The Western Region of Abu Dhabi accounts for 80% of the emirate's landmass yet contains less than 8% of its population. This vast region is expected to undergo significant changes in the coming years as part of a government initiative to turn it into a business and tourism destination.
Despite its low population, the Western Region is a major contributor to the economy of Abu Dhabi and the United Arab Emirates (UAE) as a whole. The region contains the largest oil fields and refineries in the UAE along with the majority of its gas fields. With its combined oil and agriculture activities, the region contributes 40% to the emirate's GDP. Mohamed Hamad Azzan Al Mazrouei, director general of the Western Region Development Council (WRDC), a government organisation created in 2006, said he believes the region still has much untapped potential.
The inhabitants of the Western Region are spread across seven main towns, making it difficult for the government to service the sparsely populated region. To address this issue, the WRDC developed the TAMM initiative, creating a one-stop-shop providing local access to all government-related paperwork and services. In doing so, the WRDC hopes to improve the interaction between the government and citizens. There are currently four TAMM posts. Some people who live in remote parts of the region previously had to make a 400km round trip journey to the Western Region's centre of Madinat Zayed to take care of government business.
"Developing remote areas and providing a dignified quality of life with safety and stability for citizens are among the government's top priorities. This strategy aims to generate a boom in the Western Region through launching economic, tourism, educational, transport, utility, electricity, water, sewage and housing projects," said Sheikh Mohammed bin Zayed Al Nahyan, Abu Dhabi's crown prince. He stated that the projects will "generate a boom in the Western Region".
Creating employment opportunities is also a major concern for the region. Families from the area often move to more densely populated areas such as Abu Dhabi city in search of jobs. In an effort to create more employment opportunities, the council has taken steps to promote the region, to GCC and international financiers, as an investment destination for industrial development.
One such example can be seen by the investments in Al Ruwais, the centre for the region's downstream oil and gas services, which have been spearheaded by the Abu Dhabi National Oil Company. Al Ruwais has developed into one of the most modern industrial areas in the Middle East. The local community is continuing to develop and grow, with the town's first mall currently under construction.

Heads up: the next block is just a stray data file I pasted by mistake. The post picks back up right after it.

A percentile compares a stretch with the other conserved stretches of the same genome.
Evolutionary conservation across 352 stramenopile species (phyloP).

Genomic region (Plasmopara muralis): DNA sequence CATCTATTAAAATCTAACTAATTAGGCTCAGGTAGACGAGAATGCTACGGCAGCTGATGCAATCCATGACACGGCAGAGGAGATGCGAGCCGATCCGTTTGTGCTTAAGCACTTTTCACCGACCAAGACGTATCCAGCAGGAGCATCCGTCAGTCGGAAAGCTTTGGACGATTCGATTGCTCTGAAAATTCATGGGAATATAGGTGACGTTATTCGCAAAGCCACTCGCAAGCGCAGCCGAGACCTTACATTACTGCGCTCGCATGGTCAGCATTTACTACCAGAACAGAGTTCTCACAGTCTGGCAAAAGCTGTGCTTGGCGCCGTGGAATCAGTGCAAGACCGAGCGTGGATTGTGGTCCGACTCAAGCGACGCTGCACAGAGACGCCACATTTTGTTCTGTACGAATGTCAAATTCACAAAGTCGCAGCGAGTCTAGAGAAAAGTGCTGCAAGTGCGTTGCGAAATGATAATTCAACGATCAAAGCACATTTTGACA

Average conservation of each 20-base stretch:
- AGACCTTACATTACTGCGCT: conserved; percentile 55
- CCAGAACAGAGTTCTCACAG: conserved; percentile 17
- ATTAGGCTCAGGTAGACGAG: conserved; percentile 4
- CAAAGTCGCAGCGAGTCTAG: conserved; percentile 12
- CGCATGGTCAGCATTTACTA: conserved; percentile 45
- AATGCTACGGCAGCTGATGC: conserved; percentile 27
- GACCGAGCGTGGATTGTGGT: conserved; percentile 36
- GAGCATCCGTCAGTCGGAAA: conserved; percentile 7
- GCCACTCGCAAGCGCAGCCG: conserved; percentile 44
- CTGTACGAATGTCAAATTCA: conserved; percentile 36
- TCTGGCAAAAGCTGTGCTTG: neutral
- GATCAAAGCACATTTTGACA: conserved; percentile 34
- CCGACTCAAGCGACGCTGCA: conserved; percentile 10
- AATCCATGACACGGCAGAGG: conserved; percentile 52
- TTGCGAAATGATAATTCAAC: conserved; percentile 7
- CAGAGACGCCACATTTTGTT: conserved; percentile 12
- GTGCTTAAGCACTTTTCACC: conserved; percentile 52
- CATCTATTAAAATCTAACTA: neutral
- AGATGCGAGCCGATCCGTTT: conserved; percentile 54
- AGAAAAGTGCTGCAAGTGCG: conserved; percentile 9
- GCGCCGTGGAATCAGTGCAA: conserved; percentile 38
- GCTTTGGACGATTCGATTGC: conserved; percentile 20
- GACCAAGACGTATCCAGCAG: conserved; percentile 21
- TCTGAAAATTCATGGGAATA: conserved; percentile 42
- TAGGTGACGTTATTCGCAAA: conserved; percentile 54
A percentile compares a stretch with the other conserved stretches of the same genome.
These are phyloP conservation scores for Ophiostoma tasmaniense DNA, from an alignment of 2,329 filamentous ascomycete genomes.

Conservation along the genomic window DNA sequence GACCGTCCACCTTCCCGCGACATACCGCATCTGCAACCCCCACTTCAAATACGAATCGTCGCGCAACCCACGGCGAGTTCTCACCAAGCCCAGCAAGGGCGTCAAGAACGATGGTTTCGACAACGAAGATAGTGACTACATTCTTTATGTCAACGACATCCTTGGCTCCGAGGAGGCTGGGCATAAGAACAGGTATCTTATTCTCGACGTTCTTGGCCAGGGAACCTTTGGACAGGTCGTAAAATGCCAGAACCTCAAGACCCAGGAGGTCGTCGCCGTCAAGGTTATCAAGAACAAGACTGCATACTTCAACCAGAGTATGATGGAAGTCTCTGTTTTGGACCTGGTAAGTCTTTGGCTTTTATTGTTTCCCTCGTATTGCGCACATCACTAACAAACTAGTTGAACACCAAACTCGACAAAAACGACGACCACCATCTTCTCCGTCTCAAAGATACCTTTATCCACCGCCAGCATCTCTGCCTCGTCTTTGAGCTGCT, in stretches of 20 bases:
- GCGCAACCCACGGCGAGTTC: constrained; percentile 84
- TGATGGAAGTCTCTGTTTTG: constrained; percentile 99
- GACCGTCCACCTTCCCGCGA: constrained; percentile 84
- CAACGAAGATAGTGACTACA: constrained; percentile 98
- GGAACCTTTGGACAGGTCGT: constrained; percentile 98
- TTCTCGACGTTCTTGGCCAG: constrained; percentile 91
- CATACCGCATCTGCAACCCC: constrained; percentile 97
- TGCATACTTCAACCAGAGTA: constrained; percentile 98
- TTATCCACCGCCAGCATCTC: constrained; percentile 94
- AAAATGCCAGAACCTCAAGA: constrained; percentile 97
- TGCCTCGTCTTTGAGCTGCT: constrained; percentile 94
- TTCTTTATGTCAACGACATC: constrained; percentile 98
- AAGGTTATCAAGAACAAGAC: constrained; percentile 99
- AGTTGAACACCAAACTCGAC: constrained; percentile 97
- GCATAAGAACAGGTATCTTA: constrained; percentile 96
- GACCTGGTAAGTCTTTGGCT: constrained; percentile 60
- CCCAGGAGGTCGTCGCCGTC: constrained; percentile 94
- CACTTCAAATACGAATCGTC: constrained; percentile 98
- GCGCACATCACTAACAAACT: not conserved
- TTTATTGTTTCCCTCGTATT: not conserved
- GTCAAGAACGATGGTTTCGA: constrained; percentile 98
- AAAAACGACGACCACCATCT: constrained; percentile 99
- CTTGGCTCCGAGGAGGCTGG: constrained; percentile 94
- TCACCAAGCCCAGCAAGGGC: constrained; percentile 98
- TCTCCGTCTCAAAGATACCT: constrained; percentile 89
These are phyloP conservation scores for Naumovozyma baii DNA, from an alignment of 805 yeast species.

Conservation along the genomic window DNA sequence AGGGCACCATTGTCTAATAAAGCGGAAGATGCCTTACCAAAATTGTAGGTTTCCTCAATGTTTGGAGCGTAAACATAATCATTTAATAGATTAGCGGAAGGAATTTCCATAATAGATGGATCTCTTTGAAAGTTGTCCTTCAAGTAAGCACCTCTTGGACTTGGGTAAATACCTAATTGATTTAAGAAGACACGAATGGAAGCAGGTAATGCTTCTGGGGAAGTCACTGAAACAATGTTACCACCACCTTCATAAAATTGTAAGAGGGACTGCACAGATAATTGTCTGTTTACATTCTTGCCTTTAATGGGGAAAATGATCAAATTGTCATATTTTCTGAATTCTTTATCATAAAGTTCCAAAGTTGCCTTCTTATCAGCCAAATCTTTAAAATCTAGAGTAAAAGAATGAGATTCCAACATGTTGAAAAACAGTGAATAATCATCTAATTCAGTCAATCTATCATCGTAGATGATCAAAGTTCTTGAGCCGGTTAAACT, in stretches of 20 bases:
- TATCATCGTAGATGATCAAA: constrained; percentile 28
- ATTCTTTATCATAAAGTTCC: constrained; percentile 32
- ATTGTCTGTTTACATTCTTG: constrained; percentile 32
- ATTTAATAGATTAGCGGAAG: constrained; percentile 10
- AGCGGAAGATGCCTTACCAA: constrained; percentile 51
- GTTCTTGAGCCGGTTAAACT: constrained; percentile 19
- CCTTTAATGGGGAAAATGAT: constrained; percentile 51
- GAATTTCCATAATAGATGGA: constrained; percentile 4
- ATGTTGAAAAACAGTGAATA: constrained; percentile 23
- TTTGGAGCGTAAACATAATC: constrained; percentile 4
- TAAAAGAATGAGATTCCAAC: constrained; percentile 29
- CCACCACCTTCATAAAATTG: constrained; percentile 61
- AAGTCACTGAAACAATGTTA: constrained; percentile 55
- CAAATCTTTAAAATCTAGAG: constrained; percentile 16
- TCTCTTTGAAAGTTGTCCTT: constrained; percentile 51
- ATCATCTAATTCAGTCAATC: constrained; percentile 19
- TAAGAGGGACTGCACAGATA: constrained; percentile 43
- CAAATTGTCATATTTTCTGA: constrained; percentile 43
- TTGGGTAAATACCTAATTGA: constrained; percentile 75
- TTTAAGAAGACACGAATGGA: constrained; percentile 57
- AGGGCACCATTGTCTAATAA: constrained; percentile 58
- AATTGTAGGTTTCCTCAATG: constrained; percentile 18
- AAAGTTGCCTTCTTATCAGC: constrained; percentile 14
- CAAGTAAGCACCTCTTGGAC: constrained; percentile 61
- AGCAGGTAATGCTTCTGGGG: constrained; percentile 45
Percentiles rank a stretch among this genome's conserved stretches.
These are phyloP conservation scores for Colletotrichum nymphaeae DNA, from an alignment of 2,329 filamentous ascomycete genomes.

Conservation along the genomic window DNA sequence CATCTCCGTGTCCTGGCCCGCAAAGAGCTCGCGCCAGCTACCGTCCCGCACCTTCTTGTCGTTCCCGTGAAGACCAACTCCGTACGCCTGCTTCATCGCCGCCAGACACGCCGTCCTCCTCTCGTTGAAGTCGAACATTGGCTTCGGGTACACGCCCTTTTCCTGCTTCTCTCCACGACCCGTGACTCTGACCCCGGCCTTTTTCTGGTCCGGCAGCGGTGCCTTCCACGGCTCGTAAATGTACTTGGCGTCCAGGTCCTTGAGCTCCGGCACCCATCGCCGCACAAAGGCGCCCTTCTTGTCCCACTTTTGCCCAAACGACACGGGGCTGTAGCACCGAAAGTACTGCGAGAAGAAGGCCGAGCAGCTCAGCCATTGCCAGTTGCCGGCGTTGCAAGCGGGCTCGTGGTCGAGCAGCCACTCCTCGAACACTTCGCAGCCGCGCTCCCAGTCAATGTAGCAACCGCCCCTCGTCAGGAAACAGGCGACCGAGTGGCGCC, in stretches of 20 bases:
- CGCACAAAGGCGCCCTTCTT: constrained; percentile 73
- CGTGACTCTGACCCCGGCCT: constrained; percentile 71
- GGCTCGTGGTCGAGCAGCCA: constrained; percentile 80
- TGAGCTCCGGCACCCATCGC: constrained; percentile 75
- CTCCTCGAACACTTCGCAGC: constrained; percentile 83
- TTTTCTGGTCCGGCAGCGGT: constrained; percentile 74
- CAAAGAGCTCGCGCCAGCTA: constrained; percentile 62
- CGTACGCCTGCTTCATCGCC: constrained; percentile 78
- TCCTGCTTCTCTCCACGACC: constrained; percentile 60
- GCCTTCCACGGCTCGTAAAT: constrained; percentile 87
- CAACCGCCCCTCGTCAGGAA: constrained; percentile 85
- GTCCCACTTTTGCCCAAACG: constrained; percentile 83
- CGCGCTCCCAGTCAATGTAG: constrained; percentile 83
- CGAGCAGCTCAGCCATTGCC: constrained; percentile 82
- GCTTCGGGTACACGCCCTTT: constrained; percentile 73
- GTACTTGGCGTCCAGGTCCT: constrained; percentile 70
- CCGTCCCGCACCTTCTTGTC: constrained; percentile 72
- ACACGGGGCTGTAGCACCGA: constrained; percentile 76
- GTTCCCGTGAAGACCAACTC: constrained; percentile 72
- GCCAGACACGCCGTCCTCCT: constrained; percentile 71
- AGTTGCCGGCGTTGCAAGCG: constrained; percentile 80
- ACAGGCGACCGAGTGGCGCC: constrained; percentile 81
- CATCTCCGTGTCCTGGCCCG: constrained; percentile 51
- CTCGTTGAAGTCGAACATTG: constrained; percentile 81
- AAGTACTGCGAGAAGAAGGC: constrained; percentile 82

Other projects underway include storm water works in Madinat Zayed, various buildings in Delma and new buildings for civil defence in Sir Bani Yas Island and Bu Hasa.
There are water reservoir projects in Baynounah, Beda' Al Areedh, Liwa, Hadwaniyah, Beda' Yamrah, Ghameesat Qareen Al Aish as well as a desalination plant of 2m gallons capacity in Al Yasat Al Soghra Island.
Beyond infrastructure and industrial developments, the Abu Dhabi Tourism Authority and the WRDC are working to attract tourists to the region from the UAE and abroad, particularly at eco-tourism attractions that appeal to families.
One of these is a $3bn eco-tourism project, Desert Islands, which will combine six nature reserves spread across eight islands, including Sir Bani Yas and Delma. When fully operational, the Desert Islands are expected to attract 250,000 visitors and generate $326m in tourism revenue annually, as well as create around 6500 jobs.
One recently started project is a luxury resort called Qasr Al Sarab near the oasis in the Liwa desert. The project, led by the Abu Dhabi Tourism Development and Investment Company, the investment and financial wing of emirate's tourism authority, is expected to include 150 hotel rooms and 60 villas. Project organisers have planned for the resort to have a spa designed like a traditional hamam, complete with water fountains and hanging gardens.